ff. 55-55v, La-da‘at mahshevot ha-sho’el [Questions for Throwing Lots], includes a list of the sixteen geomantic figures and the appropriate questions for each figure;
ff. 55v-61, Pesakim al mishpetai ha-goral, another treatise on the interpretation of the figures. This text is also found in Florence MS Plut. 88.58; in Cambridge, MS Add. 1195; and in St. Petersburg MS Yevr. I 262;
ff. 61-65, A treatise on astrological geomancy by Abraham [ibn Ezra?]. It begins, “I, Abraham, the author, say that the great principle is that the first, fifth, tenth and eleventh houses are all good…” This treatise is not identical to any other work by Ibn Ezra. It is also found in Cambridge, MS Add. 1195; and in St. Petersburg MS Yevr. I 262. In all these manuscripts, there are the same short pieces on geomancy following the text (ff. 65r-66r in this manuscript);
ff. 66-73v, Pesakim al mishpetai ha-goral; a short treatise on geomancy including sixty-four questions (numbered in the present manuscript from 1-47, 49-65), beginning, “He who wishes to know [how to calculate] the judgment of the lots briefly…” The figures (dots) were not entered on ff. 72v-73v. The same text was copied in the Florence, Cambridge, and St. Petersburg manuscripts;
f. 74, blank;
f. 74v, A prayer to be recited upon casting lots, beginning, “May the Lord reveal in these lots what I inquire, for I fear the Lord…” Similar prayers are found in other compilations of geomantic texts.
First introduced into West European intellectual life in the eleventh century, when numerous Arabic texts were translated, geomancy is a medieval Islamic form of divination that became popular in the West in the thirteenth century. The word “geomancy” is derived from the Latin “geomantia,” from the Greek for “divination by earth” (the Arabic name for geomancy means “the science of the sand”). During the Middle Ages and the Renaissance the method was widespread, and some of the most prominent representatives of occult sciences, including Bernardus Silvestris (d. 1178), Albertus Magnus (d. 1280), Roger Bacon (d. 1292), Cornelius Agrippa (d. 1535), and Robert Fludd (d. 1637) wrote on geomancy. The system was further popularized through “books of fate,” and “punctuation” (as it was called after its characteristic patterns of dots) and became a self-help oracle even in the rural peripheries of European life.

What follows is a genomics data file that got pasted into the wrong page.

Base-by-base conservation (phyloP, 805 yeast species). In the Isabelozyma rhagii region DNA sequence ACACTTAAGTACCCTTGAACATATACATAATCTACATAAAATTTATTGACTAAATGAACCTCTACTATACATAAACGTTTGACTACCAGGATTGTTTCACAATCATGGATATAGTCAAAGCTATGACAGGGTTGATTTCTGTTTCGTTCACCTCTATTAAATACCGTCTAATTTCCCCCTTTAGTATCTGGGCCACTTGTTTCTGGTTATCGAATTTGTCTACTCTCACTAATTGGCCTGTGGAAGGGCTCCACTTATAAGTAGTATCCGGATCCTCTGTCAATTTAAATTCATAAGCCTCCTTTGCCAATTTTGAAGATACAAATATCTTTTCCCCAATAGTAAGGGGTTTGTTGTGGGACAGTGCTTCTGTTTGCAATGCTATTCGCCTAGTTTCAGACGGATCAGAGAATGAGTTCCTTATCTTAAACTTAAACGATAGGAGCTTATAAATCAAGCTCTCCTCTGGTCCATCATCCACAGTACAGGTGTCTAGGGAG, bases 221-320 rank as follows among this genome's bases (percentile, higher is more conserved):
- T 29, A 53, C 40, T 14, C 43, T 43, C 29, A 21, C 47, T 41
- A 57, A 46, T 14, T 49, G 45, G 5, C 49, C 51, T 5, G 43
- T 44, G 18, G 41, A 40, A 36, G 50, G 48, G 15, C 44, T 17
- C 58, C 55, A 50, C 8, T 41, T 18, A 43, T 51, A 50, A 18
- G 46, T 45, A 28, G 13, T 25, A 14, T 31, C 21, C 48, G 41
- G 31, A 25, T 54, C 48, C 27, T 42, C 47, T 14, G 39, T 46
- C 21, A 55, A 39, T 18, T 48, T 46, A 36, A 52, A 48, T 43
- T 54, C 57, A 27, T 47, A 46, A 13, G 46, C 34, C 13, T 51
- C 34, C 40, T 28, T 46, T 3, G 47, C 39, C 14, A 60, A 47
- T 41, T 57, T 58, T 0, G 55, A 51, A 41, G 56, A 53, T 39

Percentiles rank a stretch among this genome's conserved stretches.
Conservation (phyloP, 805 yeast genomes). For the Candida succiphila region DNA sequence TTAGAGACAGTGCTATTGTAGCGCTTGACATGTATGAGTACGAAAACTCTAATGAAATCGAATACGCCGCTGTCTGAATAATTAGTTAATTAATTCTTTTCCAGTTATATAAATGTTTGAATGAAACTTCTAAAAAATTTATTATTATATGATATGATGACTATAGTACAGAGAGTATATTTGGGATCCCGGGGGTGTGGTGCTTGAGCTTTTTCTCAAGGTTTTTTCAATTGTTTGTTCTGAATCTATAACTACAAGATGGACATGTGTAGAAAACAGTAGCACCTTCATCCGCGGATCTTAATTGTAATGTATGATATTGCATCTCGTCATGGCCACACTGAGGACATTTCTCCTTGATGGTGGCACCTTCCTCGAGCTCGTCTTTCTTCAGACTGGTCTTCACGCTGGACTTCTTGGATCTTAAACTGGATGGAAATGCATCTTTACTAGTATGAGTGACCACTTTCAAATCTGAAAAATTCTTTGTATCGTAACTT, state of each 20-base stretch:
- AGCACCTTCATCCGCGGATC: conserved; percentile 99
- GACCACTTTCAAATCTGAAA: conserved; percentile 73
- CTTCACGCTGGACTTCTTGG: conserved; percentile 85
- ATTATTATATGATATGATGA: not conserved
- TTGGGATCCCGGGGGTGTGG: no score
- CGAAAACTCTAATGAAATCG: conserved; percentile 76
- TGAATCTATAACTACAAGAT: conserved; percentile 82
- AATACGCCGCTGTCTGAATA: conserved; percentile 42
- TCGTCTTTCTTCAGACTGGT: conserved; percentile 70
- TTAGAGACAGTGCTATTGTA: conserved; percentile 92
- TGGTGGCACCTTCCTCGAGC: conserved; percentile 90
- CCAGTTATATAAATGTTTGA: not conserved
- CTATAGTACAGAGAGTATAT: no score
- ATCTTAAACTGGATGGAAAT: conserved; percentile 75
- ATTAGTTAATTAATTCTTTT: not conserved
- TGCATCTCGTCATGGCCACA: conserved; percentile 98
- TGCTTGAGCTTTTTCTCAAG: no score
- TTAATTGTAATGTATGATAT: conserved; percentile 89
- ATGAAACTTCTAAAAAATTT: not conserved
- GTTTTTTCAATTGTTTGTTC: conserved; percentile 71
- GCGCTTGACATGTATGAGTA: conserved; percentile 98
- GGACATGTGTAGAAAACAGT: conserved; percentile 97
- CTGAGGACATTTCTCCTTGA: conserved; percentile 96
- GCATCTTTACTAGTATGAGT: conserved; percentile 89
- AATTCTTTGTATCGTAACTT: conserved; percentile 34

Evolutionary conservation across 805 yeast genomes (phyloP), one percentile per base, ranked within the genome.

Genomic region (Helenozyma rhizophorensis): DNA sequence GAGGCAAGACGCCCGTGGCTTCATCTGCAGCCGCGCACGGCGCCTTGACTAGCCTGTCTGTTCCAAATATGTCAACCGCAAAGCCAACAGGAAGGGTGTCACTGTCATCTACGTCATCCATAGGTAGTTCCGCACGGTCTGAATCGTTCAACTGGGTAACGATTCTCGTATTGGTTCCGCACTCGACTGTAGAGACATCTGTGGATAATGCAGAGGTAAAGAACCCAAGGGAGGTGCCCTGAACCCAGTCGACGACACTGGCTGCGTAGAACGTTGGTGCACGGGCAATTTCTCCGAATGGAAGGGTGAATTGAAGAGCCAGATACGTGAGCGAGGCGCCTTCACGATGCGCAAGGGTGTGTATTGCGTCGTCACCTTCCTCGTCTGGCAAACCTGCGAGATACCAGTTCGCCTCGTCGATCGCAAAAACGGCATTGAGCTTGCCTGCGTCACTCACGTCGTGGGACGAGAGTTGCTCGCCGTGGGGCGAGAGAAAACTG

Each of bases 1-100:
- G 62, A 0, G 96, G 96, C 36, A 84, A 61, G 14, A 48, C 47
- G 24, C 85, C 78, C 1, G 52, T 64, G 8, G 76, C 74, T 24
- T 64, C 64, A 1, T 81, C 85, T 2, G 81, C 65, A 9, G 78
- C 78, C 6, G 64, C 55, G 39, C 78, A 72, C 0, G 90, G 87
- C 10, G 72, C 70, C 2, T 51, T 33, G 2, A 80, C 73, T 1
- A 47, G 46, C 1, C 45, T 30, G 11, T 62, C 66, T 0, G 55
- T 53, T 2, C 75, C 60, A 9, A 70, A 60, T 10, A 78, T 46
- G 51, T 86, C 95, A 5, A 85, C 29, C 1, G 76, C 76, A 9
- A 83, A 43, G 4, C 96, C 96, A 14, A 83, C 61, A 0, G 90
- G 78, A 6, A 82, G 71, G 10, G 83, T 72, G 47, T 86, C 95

In the standard geomantic practice, sixteen different configurations are arrived at by the construction of four horizontal rows, each element consisting of one dot (for the outcome “odd” of a particular chance procedure, e.g., making an uncounted number of dots on the ground or on a piece of paper; throwing pebbles, shells, sticks, etc.) or two dots (for “even”). In this way, patterns of the typical and well-known geomantic figures are produced.
Like many other medieval Islamic sciences, geomancy as a method quickly was assimilated into Jewish culture. The famous poet, philosopher, and astronomer Abraham ibn Ezra (c. 1089-1164) composed at least one treatise on the subject. He may also have written another treatise attributed to him in some sources. The attribution in the present manuscripts of three of the texts attests to his association with the subject, although some of the attributions may be spurious.
Hundreds of treatises and handbooks in Hebrew were composed and copied beginning in at least the fourteenth century. After the introduction of printing, these works and other Hebrew treatises on divination continued to be disseminated mainly in manuscript form. The first printed edition was in 1556 and the next printing was not until 1701. By 1800, only about a dozen editions are known to have appeared in print (although some very small editions may not have survived). Nevertheless, the total number of editions probably did not exceed twenty or thirty, whereas the number of manuscript copies registers in the hundreds, perhaps as many as three hundred to three hundred fifty.
The essential text for the modern scholar of geomancy remains Charmasson (1980), who summarizes medieval practice and discusses the various treatises in detail. She includes a comprehensive list of manuscripts arranged by both author (or incipit, for anonymous works) and their current location. However, to date, no comprehensive bibliography of Hebrew treatises on geomancy or divination either in printed or in manuscript form has been compiled. Ideally, such a study would compare the Hebrew texts with the voluminous literature on these subjects in Arabic and other languages, and the texts in this manuscript will have to be included.
Charmasson, Thérèse. Recherches sur une technique divinatoire: la géomancie dans l’Occident médiéval, Centre de Recherches Histoire et de la Philosophie de la IVe Section de l’Ecole Pratique des Hautes Etudes, 44, Geneva, Droz, and Paris, 1980.
Halberstam, Solomon Joachim. Kohelet shelomoh, Vienna, 1890, p. 113 (MS 396).
Hirschfeld, Hartwig. Descriptive Catalogue of the Hebrew Manuscripts of the Montefiore Library, London and New York, 1904, p. 131 (MS 436).
Medieval Geomancy (Elizabeth Bennett)
Astrological Geomancy (Chris Warnock)
Origins of Geomancy (Wim von Bimsbergen)
Magical Use of the Sixteen Figures (Martin Goodson)